Don’t expect a quick solution, or even an accurate diagnosis, if you’re suffering from fatigue. You might have to see a lot of experts before you get the right answer.
Reason: Even though doctors check for cortisol deficiency as a sign of adrenal insufficiency, also known as Addison’s disease, a common cause of fatigue, they may neglect to investigate the one hormone that is an early indicator of the disease.
The adrenal glands, located just above the kidneys, produce more than 50 hormones, including cortisol (the “stress” hormone) and aldosterone (which maintains the body’s sodium balance). Cortisol levels often are tested because low levels indicate Addison’s disease and cortisol deficiency can be life-threatening, while low aldosterone usually is not. But it could be a low level of aldosterone that is making you tired…
If you have low aldosterone, fatigue probably will be the first symptom—but it might take months before you recognize it. Reason: Fatigue and other symptoms come on gradually. It’s common for patients to get accustomed to how they feel.
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Helpful: Measure your blood pressure at home if you’re experiencing persistent fatigue. The natural increase in blood pressure that occurs in the doctor’s office, known as “white-coat hypertension,” can give a reading that’s artificially high. If you have low aldosterone, your blood pressure could be as low as 90/60. (Normal is about 120/80.)
Another key symptom of low aldosterone is the intense craving for salt. Patients with low aldosterone lose excessive amounts of sodium in their urine.
Addison’s disease is caused by damage to the outer layer of the adrenal glands. The damage usually is caused when the immune system “mistakenly” attacks the glands. If left untreated, Addison’s disease can be life-threatening.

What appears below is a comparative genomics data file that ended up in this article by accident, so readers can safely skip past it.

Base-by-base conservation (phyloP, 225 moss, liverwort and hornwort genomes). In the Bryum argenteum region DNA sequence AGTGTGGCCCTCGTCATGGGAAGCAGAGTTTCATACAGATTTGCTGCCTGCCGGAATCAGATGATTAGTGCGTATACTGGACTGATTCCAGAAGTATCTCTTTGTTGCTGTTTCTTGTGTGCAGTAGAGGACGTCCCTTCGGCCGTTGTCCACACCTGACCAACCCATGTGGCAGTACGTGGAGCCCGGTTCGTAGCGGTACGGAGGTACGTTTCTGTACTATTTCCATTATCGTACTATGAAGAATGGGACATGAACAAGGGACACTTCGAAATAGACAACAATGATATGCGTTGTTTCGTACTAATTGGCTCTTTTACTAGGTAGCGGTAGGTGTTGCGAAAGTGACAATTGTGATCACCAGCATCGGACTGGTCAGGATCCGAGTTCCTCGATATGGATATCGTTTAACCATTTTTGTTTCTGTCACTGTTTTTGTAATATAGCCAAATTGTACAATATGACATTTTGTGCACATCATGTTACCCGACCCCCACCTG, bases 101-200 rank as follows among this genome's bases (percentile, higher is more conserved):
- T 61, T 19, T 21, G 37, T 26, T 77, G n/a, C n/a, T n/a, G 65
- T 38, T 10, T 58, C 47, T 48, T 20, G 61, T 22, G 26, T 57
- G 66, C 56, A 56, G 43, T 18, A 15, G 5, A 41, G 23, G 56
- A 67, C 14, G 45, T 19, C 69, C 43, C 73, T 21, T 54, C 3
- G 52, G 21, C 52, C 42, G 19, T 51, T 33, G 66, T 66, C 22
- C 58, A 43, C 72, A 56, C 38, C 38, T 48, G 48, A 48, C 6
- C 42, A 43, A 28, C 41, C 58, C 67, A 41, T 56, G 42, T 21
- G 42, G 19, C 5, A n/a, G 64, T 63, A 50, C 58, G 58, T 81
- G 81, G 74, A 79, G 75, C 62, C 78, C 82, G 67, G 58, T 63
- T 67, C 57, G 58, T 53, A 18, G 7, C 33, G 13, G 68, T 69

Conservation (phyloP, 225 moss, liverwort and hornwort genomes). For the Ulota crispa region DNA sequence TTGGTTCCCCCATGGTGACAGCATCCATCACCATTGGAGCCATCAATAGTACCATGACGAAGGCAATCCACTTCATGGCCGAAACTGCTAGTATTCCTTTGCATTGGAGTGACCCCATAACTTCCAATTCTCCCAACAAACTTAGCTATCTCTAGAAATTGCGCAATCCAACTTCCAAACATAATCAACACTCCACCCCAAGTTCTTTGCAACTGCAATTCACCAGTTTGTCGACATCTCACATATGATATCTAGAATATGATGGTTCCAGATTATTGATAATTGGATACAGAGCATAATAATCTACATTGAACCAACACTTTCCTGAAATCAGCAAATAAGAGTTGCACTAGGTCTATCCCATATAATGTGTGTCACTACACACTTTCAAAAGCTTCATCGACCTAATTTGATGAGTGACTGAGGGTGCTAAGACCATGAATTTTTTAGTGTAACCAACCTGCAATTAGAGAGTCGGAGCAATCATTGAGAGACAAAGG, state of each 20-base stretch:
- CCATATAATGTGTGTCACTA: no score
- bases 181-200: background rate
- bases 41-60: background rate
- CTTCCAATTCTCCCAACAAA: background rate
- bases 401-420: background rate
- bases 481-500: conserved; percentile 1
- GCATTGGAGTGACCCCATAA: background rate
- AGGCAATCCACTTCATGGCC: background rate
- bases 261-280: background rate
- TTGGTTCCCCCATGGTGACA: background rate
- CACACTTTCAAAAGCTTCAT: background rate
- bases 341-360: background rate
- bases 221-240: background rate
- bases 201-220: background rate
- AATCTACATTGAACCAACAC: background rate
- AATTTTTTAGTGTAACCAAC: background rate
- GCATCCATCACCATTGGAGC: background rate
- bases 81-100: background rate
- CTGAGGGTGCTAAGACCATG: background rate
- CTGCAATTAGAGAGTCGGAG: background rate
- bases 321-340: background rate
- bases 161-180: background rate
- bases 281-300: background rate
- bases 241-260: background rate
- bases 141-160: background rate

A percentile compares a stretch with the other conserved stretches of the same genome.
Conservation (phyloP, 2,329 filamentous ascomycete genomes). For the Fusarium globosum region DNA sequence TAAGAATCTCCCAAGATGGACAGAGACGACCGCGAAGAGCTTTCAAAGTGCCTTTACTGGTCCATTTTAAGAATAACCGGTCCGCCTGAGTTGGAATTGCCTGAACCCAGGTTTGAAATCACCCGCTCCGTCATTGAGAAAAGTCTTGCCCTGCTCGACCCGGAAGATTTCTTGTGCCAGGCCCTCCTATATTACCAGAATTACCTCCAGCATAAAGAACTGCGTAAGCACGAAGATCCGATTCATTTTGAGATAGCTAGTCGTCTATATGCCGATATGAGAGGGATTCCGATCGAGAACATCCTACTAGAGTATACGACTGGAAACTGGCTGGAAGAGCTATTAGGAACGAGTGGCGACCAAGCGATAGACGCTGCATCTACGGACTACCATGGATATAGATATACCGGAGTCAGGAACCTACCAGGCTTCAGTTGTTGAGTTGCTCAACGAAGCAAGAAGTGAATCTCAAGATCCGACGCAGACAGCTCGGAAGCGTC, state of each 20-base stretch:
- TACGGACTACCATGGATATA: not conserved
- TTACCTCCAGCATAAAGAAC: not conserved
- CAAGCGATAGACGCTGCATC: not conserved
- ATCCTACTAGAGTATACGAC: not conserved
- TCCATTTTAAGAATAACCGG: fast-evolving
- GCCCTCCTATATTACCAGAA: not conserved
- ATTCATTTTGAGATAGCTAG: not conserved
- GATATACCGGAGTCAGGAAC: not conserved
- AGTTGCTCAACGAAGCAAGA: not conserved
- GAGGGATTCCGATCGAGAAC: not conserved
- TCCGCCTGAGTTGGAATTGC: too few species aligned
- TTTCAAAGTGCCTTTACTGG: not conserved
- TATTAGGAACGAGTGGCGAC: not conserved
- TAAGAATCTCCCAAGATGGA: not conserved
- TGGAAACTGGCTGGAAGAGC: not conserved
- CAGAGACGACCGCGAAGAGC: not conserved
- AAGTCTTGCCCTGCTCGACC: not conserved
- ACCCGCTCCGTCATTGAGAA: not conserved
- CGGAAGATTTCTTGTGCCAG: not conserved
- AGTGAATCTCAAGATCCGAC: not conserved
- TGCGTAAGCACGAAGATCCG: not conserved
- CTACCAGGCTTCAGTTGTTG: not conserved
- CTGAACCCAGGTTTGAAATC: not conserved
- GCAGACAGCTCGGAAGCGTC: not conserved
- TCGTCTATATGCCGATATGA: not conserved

Important: If you are suffering from persistent fatigue and have other symptoms of low aldosterone, ask your doctor to test for aldosterone as well as cortisol. Aldosterone that measures 5 ng/dL or lower could be causing your symptoms even if your cortisol is normal. Aldosterone can be measured with a standard blood test.
HOW TO TREAT IT
If you have low aldosterone…
Eat more salt. Patients with low aldosterone and fatigue often feel better immediately when they consume more salt. Don’t worry about getting excessive salt—the advice to follow a low-sodium diet applies only to those at risk for high blood pressure (hypertension). If your aldosterone is low, you want to raise your blood pressure, not lower it.
Recommended: Get an extra one to two grams (about one to two teaspoons) of salt a day. You might need to increase the amount slightly during the summer, when you lose more sodium in perspiration.
Drink licorice tea. Licorice (the natural root, not the candy) doesn’t increase aldosterone, but it makes it more active in the body. Patients with relatively mild fatigue may notice an increase in energy when they drink a few cups of licorice tea daily.
You can make your own licorice tea by steeping about two tablespoons of fresh, peeled licorice root in a cup of simmering water for about an hour. You also can buy tea bags that contain licorice root (available at most health- food stores).
Eat grapefruit. It has the same effect as licorice. You can buy grapefruit supplements, but they’re expensive. The fresh fruit works just as well—and will give you extra fiber, nutrients, etc.
Caution: Grapefruit and grapefruit juice alter the metabolism of many types of medications, so if you are taking other medications, talk with your doctor.
Ask about medication. Patients who have severe fatigue and/or dizziness usually need to take the synthetic form of aldosterone, fludrocortisone (Florinef). Available by prescription, it’s much safer than the cortisol that’s used to treat full-fledged Addison’s disease. Cortisol, especially if given to patients who are not cortisol-deficient, can lead to weight gain, diabetes and decreased immunity and should not be stopped abruptly.
Bonus: It’s safe to stop taking synthetic aldosterone if symptoms improve and to start taking it again if you need to. Unlike cortisol, dose changes don’t have to be “tapered” when stopping the medication.
I usually start patients on half a 0.1- milligram pill, taken in the morning. After a week or two, the dose can be increased to one pill. The main side effects are headache and leg swelling, but these often decrease over time—and many patients have no side effects at all.
Also helpful: A blood pressure–raising medication, such as midodrine (ProAmatine). Patients who combine this with fludrocortisone and who increase their consumption of salt often report a rapid improvement in energy and a reduction in dizziness and cognitive changes.
Source: Theodore C. Friedman, MD, PhD, professor of medicine, chair of the department of internal medicine, chief of the division of endocrinology, metabolism and molecular medicine and endowed professor of cardio-metabolic medicine at Charles R. Drew University of Medicine and Science, Los Angeles. www.GoodHormoneHealth.com